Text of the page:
In fact, Pennsylvania legislators magnified the threat of such charges in 2011, when they loosened the definition of the offense. It had previously been classified as a type of third-degree murder, which according to the Pennsylvania Supreme Court meant that prosecutors had to prove malice. The current statute applies to anyone who "intentionally administers, dispenses, delivers, gives, prescribes, sells or distributes any controlled substance" when "another person dies as a result of using the substance." While the law does not specify a mens rea requirement for the resulting death, the Pennsylvania Superior Court has held that the defendant must have acted "at least recklessly."
In other words, Pennsylvania is simultaneously pursuing policies that encourage and deter prompt medical attention for people who overdose. The Tribune-Review notes that "legal experts and researchers from Pennsylvania and beyond have come to a grim observation: The harsher law is causing overdose deaths."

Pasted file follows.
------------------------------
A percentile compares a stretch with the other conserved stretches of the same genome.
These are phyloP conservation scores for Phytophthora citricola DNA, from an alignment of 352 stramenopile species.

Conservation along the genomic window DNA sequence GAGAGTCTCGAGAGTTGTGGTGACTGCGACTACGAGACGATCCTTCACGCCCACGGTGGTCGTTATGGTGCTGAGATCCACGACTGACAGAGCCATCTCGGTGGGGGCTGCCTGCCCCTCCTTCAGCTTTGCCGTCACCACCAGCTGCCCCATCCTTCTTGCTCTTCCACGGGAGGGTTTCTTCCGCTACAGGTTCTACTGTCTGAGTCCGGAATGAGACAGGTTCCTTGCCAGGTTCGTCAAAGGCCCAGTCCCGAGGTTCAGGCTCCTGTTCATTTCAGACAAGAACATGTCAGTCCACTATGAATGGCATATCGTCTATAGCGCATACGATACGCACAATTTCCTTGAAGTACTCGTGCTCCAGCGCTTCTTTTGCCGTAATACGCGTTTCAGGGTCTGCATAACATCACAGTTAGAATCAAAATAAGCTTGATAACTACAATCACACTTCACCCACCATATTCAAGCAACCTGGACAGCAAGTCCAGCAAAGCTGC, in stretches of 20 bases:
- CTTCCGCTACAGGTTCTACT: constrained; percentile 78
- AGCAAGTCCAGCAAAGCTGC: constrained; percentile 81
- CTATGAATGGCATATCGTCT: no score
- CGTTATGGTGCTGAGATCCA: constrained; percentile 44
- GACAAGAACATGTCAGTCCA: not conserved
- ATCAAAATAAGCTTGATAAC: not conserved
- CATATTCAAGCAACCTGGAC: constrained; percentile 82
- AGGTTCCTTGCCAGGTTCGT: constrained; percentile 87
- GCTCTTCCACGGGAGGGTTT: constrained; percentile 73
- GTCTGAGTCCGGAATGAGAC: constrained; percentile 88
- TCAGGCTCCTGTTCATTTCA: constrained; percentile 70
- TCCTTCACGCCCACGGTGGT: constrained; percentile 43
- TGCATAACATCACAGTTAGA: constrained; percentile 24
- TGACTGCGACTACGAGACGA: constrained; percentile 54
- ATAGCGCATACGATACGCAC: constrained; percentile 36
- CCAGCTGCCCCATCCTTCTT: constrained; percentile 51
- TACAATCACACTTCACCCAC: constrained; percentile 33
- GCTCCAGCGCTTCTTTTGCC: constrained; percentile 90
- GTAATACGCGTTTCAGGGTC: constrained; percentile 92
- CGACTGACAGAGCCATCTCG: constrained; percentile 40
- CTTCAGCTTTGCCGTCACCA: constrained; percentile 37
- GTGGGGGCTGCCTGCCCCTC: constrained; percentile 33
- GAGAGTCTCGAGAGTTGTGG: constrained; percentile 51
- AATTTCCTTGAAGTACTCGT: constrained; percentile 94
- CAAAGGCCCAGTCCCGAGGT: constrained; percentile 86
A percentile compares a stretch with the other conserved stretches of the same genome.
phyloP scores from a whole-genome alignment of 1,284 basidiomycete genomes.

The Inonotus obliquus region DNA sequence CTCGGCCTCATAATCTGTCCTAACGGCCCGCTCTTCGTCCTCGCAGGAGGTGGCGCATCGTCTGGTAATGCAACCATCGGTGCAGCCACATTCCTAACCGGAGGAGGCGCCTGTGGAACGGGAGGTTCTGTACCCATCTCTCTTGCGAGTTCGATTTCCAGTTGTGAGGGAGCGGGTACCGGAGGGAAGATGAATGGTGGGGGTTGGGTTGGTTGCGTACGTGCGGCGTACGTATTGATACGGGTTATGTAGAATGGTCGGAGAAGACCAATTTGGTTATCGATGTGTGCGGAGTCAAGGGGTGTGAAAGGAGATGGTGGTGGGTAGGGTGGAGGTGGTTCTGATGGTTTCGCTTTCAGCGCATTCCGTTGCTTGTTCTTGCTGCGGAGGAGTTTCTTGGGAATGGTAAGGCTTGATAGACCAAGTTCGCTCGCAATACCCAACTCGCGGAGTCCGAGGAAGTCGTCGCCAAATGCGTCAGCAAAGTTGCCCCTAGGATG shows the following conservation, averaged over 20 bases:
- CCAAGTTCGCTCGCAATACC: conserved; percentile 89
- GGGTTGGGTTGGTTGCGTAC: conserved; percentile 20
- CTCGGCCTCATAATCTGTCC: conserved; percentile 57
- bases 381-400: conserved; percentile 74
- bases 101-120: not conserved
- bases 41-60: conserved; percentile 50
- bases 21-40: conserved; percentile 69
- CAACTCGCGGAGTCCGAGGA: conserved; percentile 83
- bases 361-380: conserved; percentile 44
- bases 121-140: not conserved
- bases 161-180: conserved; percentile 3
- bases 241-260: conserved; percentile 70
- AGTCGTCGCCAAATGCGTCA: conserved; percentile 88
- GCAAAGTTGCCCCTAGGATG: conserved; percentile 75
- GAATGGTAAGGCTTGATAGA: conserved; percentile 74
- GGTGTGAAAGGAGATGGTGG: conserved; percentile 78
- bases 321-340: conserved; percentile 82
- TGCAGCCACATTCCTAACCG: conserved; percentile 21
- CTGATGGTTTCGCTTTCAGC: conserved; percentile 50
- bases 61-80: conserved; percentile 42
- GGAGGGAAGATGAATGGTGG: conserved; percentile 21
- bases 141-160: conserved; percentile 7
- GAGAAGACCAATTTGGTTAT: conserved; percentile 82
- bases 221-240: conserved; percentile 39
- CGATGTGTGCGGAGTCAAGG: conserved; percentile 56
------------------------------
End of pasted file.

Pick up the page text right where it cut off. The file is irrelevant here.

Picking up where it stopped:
According to a tally by the Health in Justice Action Lab at the Northeastern University School of Law, Pennsylvania prosecutors filed DDRD charges 781 times between 1974 and 2018. The Tribune-Review found that "about 625" of those charges—80 percent—were filed from 2015 through 2018, and "another 246 came in 2019," which reflects the growing use of this strategy in response to the "opioid crisis." But contrary to the rhetoric of prosecutors who claim to be cracking down on drug kingpins, the defendants in such cases are often low-level dealers, who frequently are selling drugs to pay for their own habits, or other drug users who simply shared opioids with someone who died of an overdose.